How do I Choose the Best Ergonomic Executive Chair?

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  • Written By: Tara Barnett
  • Edited By: Melissa Wiley
  • Last Modified Date: 26 September 2019
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An ergonomic executive chair must not only provide comfort for the executive sitting in it but also reflect the office's professionalism and the executive's status. The work performed in an executive chair typically involves not only computer work but professional meetings as well. It is often difficult to achieve a balance between ergonomics and beauty in furniture, but this is precisely what is required of an ergonomic executive chair. Features such as lumbar support, arm rests, and adjustable height must be combined with professional materials, attractive design, and the appearance of luxury. Choosing the best ergonomic executive chair requires consideration of all of these aspects because only with both comfort and style is an executive adequately equipped to do his or her job.

The first concern of an ergonomic executive chair is ergonomic design. Like other office chairs, an ergonomic executive chair must provide lumbar support, encourage appropriate bodily posture, and be fully adjustable for the needs of different users. Typically, an executive chair is also cushioned more than other chairs, and may even include soft armrests. Many executives spend a large portion of the workday behind a desk working with papers and on computers, so comfort is a priority.


An executive also has a social function that demands that he or she be the face of the company for important visitors and for other employees. This often requires that an executive's office represent the worth of the company itself. An executive chair should usually place the executive in a subtle position of power. This can be accomplished by having him or her sit in a large and comfortable chair while visitors sit lower and in smaller chairs.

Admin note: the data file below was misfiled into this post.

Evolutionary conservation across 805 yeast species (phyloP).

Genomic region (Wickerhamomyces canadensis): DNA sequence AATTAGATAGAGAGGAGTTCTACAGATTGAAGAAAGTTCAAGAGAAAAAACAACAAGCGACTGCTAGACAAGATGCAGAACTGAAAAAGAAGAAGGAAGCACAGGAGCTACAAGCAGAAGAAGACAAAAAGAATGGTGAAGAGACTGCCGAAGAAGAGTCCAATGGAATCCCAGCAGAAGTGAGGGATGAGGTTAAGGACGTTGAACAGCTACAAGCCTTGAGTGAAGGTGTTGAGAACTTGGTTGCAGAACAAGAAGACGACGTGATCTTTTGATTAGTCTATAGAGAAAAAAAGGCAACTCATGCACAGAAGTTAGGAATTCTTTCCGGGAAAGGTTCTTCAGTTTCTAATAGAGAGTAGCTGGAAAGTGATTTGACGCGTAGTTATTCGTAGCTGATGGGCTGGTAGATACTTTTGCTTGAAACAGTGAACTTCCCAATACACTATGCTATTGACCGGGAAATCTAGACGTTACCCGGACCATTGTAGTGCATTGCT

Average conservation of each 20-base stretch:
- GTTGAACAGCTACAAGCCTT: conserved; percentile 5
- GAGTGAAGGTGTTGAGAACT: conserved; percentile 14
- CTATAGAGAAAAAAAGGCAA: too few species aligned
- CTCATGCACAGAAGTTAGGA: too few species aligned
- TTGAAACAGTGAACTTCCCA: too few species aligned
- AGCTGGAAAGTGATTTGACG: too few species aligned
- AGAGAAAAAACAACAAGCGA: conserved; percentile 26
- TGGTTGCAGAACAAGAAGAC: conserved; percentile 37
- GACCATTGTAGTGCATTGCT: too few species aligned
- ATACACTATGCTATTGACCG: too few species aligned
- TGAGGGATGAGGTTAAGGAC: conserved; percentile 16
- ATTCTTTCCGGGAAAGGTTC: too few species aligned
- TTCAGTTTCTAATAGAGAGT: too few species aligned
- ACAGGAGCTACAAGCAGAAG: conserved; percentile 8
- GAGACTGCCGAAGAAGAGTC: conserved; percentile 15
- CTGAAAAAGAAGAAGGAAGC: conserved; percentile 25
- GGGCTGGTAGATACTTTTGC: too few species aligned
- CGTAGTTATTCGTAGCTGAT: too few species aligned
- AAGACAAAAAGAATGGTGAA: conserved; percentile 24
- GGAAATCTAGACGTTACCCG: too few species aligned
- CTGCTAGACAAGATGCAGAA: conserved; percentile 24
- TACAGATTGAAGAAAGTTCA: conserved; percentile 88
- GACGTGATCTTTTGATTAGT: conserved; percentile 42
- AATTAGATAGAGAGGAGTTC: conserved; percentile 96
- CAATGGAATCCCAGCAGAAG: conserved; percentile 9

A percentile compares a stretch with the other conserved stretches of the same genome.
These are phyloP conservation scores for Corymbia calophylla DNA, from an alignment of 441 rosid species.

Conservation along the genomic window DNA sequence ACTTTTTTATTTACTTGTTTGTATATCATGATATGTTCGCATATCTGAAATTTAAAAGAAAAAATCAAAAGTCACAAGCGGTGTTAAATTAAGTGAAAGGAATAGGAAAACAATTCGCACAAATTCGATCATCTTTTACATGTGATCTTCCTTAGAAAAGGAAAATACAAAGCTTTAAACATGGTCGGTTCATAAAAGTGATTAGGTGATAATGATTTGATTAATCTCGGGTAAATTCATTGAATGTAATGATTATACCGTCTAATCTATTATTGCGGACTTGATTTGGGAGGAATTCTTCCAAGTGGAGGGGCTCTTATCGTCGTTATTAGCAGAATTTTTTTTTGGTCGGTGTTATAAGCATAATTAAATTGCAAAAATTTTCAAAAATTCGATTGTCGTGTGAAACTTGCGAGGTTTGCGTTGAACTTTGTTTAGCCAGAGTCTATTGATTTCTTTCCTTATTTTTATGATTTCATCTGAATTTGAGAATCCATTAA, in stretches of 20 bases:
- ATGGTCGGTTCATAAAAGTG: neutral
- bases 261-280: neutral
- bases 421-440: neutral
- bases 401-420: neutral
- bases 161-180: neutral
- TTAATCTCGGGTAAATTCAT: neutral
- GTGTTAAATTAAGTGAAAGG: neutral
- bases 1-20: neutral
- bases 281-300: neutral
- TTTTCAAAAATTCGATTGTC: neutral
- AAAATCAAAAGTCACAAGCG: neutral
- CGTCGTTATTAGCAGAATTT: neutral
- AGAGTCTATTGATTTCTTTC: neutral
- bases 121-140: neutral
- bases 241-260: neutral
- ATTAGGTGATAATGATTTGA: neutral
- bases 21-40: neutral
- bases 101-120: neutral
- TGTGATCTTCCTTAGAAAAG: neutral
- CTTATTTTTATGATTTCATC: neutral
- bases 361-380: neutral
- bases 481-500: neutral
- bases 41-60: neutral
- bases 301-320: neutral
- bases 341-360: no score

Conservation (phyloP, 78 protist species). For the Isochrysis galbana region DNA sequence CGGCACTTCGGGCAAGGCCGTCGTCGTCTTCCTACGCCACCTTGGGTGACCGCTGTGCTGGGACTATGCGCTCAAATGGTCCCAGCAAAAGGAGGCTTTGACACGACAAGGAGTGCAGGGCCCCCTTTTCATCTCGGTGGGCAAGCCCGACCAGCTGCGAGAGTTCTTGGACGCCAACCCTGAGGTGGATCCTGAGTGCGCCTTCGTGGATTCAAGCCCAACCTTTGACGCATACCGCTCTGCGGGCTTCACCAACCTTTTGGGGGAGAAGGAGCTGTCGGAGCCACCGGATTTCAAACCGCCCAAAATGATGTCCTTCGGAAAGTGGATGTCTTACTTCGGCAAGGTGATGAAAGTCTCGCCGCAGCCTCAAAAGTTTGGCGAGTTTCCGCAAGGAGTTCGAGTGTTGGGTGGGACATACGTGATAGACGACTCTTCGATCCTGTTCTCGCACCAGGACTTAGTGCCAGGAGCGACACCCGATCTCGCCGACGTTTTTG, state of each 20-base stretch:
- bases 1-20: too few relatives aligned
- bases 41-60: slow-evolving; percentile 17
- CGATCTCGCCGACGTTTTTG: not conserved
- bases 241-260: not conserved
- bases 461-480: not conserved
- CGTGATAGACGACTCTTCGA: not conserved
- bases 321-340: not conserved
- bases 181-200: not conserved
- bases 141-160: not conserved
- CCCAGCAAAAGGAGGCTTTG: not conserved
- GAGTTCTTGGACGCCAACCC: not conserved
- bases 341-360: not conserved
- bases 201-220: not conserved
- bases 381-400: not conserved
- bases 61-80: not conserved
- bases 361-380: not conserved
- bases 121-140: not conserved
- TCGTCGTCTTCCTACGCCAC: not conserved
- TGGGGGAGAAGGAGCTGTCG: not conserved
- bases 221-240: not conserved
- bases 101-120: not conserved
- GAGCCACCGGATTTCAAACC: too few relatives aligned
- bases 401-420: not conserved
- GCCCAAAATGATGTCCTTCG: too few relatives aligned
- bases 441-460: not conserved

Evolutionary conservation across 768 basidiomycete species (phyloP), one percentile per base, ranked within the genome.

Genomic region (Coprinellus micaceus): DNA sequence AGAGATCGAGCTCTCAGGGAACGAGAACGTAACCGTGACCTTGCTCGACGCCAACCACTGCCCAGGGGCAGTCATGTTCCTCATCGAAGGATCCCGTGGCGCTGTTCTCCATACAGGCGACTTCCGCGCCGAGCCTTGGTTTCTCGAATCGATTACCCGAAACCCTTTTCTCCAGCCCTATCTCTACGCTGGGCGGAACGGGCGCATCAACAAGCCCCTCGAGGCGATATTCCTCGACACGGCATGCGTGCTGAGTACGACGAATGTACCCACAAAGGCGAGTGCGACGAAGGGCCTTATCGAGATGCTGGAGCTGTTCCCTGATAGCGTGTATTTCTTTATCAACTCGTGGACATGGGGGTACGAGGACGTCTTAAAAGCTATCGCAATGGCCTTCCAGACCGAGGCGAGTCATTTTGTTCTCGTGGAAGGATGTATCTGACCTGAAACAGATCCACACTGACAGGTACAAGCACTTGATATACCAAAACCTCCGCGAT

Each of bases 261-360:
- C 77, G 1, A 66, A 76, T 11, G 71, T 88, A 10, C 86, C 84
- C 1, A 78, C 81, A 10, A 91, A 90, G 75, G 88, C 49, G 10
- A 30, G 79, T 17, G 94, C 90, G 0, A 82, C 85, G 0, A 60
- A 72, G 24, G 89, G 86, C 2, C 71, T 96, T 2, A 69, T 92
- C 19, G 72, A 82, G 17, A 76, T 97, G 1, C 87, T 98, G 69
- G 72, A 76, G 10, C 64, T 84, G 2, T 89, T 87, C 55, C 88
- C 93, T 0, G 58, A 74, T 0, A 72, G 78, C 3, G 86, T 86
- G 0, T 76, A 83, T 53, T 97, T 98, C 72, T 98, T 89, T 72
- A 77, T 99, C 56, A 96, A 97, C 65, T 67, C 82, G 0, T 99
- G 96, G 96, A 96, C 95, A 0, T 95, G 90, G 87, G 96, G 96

Fine materials are also important for an executive chair. Leather is a classic option, but some people prefer patterned materials or fake leather. Arm rests and the chair's base should be made of metal rather than plastic, as plastic appears cheap to many people. While the chair itself may not seem important, the impression made on visitors to an executive's office is essential. The best way to influence a first impression is by paying attention to details like chairs.

Certainly, many executives do not abide by these rules and may select chairs that fit their personal needs. When choosing a chair for an executive, though, it is often best to aim high and flatter him or her. On the other hand, the chair should fit the office as well as the executive, so it may be better to go with a different design scheme. So long as the chair is fully ergonomic and appropriate to the office, it will be an effective ergonomic executive chair.



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